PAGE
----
As boarding a cat in a cattery represents a relatively high risk and therefore a special condition, it is prudent to seek a booster vaccine within the previous 12 months for FHV and FCV in this circumstance, and maximum protection may be afforded by giving a booster vaccine in the one to two months prior to entry into a boarding cattery.
If a cat has had a primary vaccination course (minimum of two injections) followed by a first booster within 12 months, it only needs a single booster injection (irrespective of the length of time since the last injection) 2 weeks before it goes into the cattery.
NB: Some vets do insist on restarting the primary two dose schedule if the vaccinations have lapsed for over a year. It is difficult to determine how necessary this is over a single booster, so customers are advised to follow their own vet’s advice.
A veterinary vaccination record where the cat is clearly identified (preferably by microchip) should be used to ensure relevant (FPV, FHV and FCV) vaccinations have been administered.
Vets recommend that all cats, both indoor and outdoor, should have the routine vaccinations against the following diseases depending on your individual circumstances.
Expert from the Cats Protection League website:-
What vaccines does my cat need?
Cats Protection - Member of The Cats Protection Group, recommends vaccines for the following feline diseases:-
Feline infectious enteritis (FIE) – a vaccination must
Feline infectious enteritis (a severe and often fatal gut infection) is caused by the feline parvovirus (or feline panleukopenia virus). Vaccination against FIE has been very successful. Unvaccinated cats are at great risk because the virus is widespread in the environment.
Cat ‘flu – a vaccination must
Two types of cat ‘flu are vaccinated against feline herpesvirus (FHV-1) and feline calicivirus (FCV). These viruses are very common and vaccination will protect your cat against prolonged illness, but because there are many different strains of cat ‘flu the vaccine will not totally eradicate the threat.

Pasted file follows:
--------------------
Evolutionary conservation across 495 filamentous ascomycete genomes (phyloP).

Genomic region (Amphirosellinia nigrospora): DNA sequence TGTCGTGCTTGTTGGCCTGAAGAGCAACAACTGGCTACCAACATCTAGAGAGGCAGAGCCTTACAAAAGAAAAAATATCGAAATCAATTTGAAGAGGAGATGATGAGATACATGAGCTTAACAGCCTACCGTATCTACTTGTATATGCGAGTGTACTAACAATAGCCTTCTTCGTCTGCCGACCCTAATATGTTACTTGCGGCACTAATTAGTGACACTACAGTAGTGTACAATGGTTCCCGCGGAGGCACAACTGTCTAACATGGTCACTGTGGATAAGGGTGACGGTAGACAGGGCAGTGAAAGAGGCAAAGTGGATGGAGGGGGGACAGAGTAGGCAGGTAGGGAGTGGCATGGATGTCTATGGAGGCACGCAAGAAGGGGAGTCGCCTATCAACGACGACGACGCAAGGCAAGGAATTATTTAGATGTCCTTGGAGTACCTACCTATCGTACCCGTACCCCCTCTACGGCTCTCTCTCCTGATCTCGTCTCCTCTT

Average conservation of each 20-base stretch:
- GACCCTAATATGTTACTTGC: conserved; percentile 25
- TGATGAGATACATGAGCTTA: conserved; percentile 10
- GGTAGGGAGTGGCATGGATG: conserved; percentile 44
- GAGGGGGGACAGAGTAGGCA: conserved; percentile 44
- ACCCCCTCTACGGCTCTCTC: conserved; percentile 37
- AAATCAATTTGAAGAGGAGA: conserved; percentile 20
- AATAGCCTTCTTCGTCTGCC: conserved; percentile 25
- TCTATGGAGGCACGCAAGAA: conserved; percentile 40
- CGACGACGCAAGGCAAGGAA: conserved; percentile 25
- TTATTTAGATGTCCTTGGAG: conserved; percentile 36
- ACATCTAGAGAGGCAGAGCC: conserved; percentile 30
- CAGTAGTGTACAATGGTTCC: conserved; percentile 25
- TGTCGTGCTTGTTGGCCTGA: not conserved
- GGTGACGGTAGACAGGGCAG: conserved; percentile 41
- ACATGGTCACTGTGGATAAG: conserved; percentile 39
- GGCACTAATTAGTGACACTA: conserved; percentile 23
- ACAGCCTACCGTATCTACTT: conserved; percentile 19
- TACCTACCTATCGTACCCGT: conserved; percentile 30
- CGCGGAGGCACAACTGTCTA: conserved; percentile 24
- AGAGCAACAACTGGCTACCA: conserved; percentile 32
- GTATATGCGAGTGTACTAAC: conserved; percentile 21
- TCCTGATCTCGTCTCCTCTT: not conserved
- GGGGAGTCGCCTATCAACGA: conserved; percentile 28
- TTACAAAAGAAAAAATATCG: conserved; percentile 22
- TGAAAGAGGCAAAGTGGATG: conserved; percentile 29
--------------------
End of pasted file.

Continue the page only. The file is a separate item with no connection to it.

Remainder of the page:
Expert from the International Cat Care:-
Feline leukaemia virus (FeLV) – a vaccination must for outdoor cats
FeLV is a lifelong infection and unfortunately most cats will die within three years of diagnosis, usually from a subsequent disease like leukaemia, lymphoma (tumours) or progressive anaemia. It is not an airborne disease and can only be passed on via direct contact between cats (usually by saliva or bites). Because of the serious nature of the disease, CP recommends FeLV vaccination.
Feline chlamydophilosis – depends on your circumstances
This bacterium, which causes conjunctivitis in cats, can’t survive in the atmosphere and is thus spread by direct contact between cats (affecting multi-cat households and kittens predominantly). Your vet will discuss your situation and advise as to whether this vaccine is necessary.
Vaccination and protection from disease of cats in a cattery is very important. Anywhere where numbers of cats are kept closely together gives potential for diseases to spread. The cat viruses are very adept at this
For all cats, including those entering a cattery, it is essential that they have received vaccines for the ‘core’ infectious agents — these are:
Vaccines are available against other infectious diseases including Bordetella bronchiseptica, Chlamydophila felis and feline leukaemia virus. However, vaccination against these agents in the well-constructed and well-run cattery situation is not required, as construction and routine hygiene precautions should be adequate to prevent exposure of cats to these agents in this environment.